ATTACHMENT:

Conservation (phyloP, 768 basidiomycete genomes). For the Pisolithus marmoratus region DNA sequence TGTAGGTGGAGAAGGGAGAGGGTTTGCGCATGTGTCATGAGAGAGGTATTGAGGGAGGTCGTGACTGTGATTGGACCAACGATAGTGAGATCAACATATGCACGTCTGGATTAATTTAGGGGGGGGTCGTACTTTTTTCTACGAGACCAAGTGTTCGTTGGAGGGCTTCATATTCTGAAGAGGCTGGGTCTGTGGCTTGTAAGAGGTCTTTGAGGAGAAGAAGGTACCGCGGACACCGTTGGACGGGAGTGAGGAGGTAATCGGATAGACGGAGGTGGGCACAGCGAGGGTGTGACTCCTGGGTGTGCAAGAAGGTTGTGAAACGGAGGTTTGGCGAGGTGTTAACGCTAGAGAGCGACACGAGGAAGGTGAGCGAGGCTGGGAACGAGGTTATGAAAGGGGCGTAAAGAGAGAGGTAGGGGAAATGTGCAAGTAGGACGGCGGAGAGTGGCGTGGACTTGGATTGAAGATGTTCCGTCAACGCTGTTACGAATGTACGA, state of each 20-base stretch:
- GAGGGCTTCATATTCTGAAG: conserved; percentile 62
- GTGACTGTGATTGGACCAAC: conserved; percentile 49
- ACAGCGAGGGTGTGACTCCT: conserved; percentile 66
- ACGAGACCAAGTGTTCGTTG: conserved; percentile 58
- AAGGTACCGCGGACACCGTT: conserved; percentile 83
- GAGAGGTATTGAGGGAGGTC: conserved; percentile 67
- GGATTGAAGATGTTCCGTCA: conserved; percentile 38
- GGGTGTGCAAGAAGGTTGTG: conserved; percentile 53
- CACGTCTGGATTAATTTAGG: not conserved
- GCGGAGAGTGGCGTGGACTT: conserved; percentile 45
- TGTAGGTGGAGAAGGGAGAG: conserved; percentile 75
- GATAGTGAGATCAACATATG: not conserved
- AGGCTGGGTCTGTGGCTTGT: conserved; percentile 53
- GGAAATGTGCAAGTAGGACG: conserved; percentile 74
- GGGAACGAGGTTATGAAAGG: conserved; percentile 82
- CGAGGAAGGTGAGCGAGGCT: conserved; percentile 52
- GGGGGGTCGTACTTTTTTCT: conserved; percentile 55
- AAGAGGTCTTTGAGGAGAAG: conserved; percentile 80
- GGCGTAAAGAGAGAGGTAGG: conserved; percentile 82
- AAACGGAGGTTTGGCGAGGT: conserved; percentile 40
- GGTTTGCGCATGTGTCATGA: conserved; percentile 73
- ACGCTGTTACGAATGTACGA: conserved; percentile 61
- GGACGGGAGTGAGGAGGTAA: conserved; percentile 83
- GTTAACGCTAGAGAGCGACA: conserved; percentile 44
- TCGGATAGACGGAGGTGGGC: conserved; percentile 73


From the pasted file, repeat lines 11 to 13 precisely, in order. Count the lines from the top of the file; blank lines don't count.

- GCGGAGAGTGGCGTGGACTT: conserved; percentile 45
- TGTAGGTGGAGAAGGGAGAG: conserved; percentile 75
- GATAGTGAGATCAACATATG: not conserved